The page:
Planned Giving Options


Bequests are one of the easiest ways to make a gift to the Southeast Alaska Land Trust. A bequest is a provision in your will or living trust. It directs money, stock, or other property to specified individuals or charitable organizations upon your passing. Unlike some other planned giving options, bequests are revocable, meaning they allow you to change your mind at any time. Property left to charities, such as SEAL Trust, is deductible from your taxable estate and may result in substantial tax savings. Bequests can also be used to endow your annual support for SEAL Trust and help our conservation efforts far into the future.

Regardless of age or marital status, this is an easy and meaningful way to make a planned gift. With an IRA, you can readily name any beneficiaries you want, including friends, family members, a trust or charity like SEAL Trust. For a 401(k) or other workplace plan, you must get your spouse’s written permission to leave it to anyone else. For either, you can easily change a beneficiary at any time. A charitable designation to SEAL Trust through your retirement accounts may provide the greatest tax benefit for your heirs, while helping secure the future of Alaska’s most special land and waterways.

In a charitable gift annuity, a donor agrees to irrevocably transfer money or property to charity, and the charity agrees to make regular fixed annuity payments to one or two beneficiaries specified for life. If the land trust agrees to accept the unrestricted property, then it might sell the land subject to a conservation easement to generate the proceeds needed to make the annuity payments. The gift usually qualifies for a charitable income tax deduction at the time of the gift, based on the value of the assets less the expected value of the annuity payments.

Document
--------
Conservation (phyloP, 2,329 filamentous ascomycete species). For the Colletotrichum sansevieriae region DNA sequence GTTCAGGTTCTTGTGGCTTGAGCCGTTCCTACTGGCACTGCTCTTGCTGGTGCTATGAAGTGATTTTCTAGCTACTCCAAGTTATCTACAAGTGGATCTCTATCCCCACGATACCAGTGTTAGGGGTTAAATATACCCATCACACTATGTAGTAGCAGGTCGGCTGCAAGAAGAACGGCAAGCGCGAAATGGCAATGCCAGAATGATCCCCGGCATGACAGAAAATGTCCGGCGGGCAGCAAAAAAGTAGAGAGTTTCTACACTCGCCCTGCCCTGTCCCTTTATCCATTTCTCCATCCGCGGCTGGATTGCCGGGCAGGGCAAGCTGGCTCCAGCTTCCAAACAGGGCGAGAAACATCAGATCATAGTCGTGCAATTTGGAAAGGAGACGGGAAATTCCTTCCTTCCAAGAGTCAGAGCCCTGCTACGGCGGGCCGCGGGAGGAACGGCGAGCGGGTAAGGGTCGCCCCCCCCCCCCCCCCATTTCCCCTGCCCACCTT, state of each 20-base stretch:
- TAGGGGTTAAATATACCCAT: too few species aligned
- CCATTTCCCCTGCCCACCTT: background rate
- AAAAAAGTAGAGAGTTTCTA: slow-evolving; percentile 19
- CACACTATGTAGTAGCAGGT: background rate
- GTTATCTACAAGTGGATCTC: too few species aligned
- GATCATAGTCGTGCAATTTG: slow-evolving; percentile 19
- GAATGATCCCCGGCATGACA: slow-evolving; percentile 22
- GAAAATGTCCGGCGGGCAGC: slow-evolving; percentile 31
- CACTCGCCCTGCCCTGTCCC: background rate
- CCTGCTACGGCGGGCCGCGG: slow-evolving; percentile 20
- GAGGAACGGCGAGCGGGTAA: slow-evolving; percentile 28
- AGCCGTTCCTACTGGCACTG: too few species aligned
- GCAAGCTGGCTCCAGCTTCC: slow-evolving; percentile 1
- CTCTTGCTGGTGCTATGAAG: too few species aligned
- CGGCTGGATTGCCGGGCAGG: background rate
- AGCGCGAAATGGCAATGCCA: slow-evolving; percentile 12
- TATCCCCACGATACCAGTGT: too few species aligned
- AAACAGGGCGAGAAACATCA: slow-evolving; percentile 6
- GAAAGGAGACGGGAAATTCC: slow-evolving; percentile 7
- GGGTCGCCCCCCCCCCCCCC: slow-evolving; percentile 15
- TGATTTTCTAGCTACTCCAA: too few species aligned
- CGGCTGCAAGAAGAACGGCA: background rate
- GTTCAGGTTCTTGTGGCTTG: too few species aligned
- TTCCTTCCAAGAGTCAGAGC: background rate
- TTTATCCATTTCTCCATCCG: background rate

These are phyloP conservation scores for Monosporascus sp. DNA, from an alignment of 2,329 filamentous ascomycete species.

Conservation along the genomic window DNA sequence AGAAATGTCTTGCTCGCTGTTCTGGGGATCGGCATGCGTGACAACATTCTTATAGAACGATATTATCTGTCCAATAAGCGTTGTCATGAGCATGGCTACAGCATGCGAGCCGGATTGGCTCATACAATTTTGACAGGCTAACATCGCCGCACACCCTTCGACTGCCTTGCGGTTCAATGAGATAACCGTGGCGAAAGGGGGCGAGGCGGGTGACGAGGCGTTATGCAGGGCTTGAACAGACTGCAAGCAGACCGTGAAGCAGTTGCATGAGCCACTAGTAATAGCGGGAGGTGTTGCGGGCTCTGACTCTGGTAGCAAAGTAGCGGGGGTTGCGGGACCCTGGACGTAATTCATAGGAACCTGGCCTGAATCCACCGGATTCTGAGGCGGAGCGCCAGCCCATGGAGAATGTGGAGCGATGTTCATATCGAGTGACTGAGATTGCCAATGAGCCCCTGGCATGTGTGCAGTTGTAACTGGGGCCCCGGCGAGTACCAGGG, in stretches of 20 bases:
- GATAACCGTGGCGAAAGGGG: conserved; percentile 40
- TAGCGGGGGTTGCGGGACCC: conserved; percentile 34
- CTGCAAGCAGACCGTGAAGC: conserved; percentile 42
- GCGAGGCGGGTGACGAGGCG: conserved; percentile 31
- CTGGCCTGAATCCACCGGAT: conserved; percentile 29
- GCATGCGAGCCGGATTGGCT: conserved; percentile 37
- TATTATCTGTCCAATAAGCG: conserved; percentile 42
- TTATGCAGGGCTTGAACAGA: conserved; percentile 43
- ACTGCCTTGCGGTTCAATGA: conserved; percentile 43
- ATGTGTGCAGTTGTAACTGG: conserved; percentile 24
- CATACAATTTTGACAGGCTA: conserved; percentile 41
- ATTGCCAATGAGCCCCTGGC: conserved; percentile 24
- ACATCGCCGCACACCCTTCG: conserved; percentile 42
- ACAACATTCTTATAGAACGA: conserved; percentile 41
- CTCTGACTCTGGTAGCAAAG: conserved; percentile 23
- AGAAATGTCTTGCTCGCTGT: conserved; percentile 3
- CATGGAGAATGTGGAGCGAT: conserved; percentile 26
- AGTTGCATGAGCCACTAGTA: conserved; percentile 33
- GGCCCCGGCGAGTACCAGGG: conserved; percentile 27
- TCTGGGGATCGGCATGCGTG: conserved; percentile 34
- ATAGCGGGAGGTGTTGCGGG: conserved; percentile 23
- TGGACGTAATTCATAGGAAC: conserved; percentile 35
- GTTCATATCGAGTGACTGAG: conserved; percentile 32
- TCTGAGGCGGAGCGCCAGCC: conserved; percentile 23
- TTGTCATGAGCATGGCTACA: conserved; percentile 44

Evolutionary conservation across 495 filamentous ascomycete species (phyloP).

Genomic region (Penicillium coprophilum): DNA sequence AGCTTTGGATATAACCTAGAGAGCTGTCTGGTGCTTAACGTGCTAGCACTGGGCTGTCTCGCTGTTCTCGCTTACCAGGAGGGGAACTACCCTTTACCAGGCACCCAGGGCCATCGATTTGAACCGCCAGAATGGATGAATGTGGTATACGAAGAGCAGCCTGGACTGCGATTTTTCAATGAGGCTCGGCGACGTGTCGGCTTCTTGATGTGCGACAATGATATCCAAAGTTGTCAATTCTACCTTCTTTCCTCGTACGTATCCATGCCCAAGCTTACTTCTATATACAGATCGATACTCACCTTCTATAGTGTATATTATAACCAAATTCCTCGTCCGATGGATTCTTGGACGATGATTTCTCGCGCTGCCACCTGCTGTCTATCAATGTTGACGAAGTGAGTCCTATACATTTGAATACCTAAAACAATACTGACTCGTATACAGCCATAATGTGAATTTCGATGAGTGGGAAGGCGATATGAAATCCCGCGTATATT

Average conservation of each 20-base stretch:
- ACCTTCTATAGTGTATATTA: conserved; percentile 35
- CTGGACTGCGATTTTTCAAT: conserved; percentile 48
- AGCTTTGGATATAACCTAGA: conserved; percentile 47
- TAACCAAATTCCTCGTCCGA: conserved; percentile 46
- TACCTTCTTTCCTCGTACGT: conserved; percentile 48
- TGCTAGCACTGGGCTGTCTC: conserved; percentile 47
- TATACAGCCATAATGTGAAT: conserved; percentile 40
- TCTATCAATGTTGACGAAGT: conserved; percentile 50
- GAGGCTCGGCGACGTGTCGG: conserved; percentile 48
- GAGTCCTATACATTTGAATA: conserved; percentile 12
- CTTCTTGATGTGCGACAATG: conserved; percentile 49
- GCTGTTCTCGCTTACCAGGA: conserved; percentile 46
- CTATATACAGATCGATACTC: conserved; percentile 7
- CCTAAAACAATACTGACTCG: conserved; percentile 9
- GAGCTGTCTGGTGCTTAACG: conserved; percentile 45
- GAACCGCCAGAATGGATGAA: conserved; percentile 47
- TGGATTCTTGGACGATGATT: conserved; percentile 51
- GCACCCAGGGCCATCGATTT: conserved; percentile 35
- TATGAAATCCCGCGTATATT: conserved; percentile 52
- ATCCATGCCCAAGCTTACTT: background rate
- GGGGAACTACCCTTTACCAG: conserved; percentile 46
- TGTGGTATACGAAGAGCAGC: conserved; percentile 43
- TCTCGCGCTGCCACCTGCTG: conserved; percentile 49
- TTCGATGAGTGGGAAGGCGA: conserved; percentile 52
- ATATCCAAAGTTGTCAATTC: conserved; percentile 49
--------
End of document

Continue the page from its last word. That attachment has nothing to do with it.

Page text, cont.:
Under a charitable remainder unitrust, a donor irrevocably transfers money, property, or both to a financial trust with the stipulation that funds in the trust will go to the Southeast Alaska Land Trust at the end of a specified term. If the property has conservation value, then a conservation easement can be conveyed before being put into the charitable remainder unitrust. The trustee (financial trust) sells the land and invests the net proceeds from the sale. One or more beneficiaries specified receive annual payments based on a percentage for a fixed term or for life, then the trustee turns the remaining funds in the trust over to the land trust. The gift qualifies for a charitable income tax deduction when the assets are put in the trust based on the value of the assets less the expected value of the payments.

A charitable lead trust operates conversely to a charitable remainder trust by providing a stream of income for a specified period of time to Southeast Alaska Land Trust. A donor transfers money, property, or both to an irrevocable trust. The trust is managed by a financial professional and payments are made to the charity for a term or year or life. At the end of the trust term, the assets in the trust either revert to the donor or pass to the donor’s family members or other beneficiaries. A charitable lead trust can provide both the gift and estate tax deductions and can offer savings of capital gains taxes when the trust sells appreciated assets.

In a pooled income fund, a donor transfers money or securities to the Southeast Alaska Land Trust. The gift is pooled with those of other donors who make similar gifts, and then invested. Each donor receives a pro rata share of the income fund’s dividends and interest earnings every year for life. The income is taxed as ordinary income to the beneficiaries. When a beneficiary dies, the Southeast Alaska Land Trust removes assets from the fund equal to the beneficiary’s share of the fund and uses them for conservation purposes.

If you would like to discuss any of these options, please don’t hesitate to email us at, or call us at (907) 586-3100.

Gifts of any type are welcome and make a difference!
THANK YOU for supporting land conservation in Southeast Alaska!